Several months later, two-year-old Gage is killed by a speeding truck. Overcome with despair, Louis considers bringing his son back to life with the help of the burial ground. Jud attempts to dissuade him by telling him the story of Timmy Baterman, the last person resurrected by the burial ground. After being killed in action during World War II, Timmy's body was shipped back to the United States, and his father Bill buried Timmy in the burial ground. Timmy returned malevolent, terrorizing the people of the town with secrets that Jud asserts he had no way of knowing. Timmy was stopped by Bill, who killed Timmy and set their house on fire before shooting himself. Jud believes that whatever came back was not Timmy, but a "demon" that had possessed his corpse. He concludes that "sometimes, dead is better" and states that "the place has a power... its own evil purpose", and that it may have caused Gage's death because Jud introduced Louis to it.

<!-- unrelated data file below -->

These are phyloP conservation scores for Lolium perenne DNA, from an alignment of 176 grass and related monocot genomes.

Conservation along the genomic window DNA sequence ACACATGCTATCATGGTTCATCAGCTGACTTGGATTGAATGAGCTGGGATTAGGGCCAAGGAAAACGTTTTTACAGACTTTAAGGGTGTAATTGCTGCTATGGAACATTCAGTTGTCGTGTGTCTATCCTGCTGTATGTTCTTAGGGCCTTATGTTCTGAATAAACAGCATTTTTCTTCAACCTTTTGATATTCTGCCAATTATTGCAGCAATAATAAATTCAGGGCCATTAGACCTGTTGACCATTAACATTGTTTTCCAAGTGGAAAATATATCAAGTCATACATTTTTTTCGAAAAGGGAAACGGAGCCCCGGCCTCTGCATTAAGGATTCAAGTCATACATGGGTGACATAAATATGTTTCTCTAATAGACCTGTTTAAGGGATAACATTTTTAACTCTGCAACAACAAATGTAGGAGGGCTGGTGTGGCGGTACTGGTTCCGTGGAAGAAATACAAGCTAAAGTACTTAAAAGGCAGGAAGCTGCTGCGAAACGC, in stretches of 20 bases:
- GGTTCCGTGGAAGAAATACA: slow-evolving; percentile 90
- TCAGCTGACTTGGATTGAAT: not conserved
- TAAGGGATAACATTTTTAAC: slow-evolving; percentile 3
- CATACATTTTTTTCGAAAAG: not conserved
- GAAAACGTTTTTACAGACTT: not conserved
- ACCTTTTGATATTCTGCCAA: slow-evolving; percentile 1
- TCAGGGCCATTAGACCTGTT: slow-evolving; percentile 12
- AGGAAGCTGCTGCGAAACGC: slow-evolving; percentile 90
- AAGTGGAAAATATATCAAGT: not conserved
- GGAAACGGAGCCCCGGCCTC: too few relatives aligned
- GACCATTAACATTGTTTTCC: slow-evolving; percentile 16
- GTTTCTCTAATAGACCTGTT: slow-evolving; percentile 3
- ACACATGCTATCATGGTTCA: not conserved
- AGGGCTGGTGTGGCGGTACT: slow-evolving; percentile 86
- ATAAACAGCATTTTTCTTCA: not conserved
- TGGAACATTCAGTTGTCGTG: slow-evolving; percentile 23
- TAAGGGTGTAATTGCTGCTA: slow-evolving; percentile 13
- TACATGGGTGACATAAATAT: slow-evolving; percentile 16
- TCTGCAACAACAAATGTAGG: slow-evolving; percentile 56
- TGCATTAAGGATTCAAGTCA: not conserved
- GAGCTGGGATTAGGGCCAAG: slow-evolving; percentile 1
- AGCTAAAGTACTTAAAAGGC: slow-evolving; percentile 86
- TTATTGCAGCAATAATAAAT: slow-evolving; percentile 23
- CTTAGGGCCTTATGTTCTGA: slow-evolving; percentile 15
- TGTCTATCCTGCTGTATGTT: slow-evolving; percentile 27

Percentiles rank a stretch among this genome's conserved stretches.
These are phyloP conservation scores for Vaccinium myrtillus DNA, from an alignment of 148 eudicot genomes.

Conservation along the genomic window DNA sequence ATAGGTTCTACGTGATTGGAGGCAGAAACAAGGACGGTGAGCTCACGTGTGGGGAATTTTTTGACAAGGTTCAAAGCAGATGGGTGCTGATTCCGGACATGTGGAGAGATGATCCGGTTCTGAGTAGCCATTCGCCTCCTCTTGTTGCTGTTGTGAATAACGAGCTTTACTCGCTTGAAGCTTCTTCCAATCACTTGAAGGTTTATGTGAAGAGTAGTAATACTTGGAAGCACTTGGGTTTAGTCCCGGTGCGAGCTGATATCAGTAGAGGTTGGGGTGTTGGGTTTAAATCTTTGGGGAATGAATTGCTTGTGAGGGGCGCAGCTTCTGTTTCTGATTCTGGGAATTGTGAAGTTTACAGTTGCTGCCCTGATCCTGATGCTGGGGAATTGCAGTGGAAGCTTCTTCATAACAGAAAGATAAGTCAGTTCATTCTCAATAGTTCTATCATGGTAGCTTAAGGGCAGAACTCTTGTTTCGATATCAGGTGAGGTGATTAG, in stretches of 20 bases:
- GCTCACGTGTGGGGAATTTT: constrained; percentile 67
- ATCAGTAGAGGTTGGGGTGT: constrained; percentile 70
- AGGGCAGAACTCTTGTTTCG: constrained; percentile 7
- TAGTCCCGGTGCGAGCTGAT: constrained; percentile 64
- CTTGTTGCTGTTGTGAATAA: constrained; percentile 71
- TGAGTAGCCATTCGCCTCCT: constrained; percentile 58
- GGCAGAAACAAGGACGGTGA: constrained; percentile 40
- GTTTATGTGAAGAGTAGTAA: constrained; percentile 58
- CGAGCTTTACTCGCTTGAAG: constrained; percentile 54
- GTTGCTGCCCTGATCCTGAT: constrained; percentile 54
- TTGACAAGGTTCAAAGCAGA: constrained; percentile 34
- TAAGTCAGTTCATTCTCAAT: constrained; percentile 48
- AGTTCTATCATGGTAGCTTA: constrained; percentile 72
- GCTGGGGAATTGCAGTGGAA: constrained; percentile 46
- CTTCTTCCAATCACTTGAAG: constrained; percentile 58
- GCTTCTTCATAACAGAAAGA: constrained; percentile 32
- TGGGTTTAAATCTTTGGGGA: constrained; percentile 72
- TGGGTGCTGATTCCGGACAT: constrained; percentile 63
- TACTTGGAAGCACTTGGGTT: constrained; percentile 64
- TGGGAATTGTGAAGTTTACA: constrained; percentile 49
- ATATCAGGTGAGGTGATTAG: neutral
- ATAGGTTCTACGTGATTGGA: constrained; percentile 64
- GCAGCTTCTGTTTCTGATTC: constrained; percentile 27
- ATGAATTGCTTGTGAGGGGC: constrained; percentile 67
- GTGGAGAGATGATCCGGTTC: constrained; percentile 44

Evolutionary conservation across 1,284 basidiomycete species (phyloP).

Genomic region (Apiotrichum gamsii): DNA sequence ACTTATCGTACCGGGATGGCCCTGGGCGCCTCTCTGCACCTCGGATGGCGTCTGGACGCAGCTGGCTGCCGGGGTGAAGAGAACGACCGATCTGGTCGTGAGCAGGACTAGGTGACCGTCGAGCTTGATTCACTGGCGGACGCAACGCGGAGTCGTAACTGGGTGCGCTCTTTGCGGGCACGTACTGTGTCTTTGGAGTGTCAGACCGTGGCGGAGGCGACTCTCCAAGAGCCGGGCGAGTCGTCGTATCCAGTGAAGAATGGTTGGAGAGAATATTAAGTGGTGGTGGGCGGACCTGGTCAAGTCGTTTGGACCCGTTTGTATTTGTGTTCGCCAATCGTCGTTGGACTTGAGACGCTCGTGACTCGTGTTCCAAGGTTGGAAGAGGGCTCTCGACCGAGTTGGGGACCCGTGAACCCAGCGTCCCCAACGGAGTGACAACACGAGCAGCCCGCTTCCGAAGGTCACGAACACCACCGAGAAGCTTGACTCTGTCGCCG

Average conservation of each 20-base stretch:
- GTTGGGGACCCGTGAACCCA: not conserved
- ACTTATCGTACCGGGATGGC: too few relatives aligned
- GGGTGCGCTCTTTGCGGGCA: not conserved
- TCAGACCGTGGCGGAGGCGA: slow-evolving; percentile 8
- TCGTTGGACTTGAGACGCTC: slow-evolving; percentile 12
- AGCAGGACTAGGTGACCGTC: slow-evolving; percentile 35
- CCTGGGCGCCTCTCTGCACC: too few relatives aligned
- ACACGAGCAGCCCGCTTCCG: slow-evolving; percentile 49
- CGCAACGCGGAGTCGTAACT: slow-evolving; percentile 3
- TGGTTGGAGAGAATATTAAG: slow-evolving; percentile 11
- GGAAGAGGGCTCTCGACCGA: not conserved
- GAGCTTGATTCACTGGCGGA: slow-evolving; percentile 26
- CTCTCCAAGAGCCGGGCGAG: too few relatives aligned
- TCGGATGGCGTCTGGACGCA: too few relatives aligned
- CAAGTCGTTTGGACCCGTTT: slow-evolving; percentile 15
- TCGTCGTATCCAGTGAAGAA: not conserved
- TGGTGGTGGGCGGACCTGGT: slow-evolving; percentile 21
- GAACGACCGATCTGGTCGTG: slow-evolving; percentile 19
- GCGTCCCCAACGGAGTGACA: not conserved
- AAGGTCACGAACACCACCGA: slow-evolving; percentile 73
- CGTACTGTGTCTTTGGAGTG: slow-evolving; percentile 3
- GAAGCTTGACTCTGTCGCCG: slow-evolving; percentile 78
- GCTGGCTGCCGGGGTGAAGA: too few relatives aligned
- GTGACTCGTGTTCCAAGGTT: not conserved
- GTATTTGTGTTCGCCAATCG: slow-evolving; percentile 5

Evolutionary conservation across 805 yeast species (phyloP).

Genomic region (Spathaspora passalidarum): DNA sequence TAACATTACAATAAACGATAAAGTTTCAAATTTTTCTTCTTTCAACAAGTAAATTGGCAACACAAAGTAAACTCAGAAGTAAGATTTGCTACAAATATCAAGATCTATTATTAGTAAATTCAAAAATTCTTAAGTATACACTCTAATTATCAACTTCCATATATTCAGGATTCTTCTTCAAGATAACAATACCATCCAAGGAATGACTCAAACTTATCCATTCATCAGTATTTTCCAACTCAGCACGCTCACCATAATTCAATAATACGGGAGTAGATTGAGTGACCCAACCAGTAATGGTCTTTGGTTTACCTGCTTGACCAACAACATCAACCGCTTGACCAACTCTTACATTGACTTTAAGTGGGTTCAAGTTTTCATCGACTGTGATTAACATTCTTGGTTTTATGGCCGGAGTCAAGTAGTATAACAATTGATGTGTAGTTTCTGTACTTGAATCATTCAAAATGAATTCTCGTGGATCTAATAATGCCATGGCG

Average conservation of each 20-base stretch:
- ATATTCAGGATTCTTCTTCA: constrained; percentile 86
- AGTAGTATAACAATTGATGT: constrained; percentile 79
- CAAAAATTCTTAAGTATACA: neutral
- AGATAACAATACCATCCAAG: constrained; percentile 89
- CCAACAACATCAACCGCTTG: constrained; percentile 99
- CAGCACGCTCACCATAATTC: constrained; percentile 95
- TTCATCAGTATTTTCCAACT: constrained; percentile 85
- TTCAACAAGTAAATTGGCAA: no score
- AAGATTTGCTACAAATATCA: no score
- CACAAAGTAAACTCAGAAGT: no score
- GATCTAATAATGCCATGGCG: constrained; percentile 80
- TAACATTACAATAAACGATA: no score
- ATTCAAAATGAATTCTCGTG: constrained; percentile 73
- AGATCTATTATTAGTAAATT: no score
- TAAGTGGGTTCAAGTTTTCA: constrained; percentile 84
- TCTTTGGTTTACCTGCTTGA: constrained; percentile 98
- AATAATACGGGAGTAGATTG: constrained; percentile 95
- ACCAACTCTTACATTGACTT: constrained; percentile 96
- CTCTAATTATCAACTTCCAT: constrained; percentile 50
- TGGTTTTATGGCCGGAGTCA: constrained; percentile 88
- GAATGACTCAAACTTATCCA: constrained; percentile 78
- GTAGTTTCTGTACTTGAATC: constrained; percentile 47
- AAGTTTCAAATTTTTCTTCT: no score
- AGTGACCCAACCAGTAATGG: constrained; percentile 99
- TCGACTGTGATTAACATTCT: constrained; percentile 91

Despite Jud's warning and his own reservations, Louis's grief and guilt spur him to exhume Gage's body from his grave and inter him in the burial ground. Now malicious in both his words and actions, the resurrected Gage finds one of Louis's scalpels and kills Jud and Rachel. Louis kills Church and Gage with lethal injections of morphine.

Louis, driven insane by grief, burns the Crandall house down before returning to the burial ground with his wife's corpse, thinking that if he buries the body faster than he did Gage's, there will be a different result. One of his colleagues, Steve Masterton, notices him walking into the woods with Rachel's body. Steve, while fearful and concerned, is influenced by the power of the burial ground, and even considers helping Louis bury Rachel, but he flees in terror and eventually moves to St. Louis. Louis sits indoors alone, playing solitaire, when Rachel's reanimated corpse walks up behind him and drops a cold hand on his shoulder, while its voice rasps, "Darling."

Background[edit]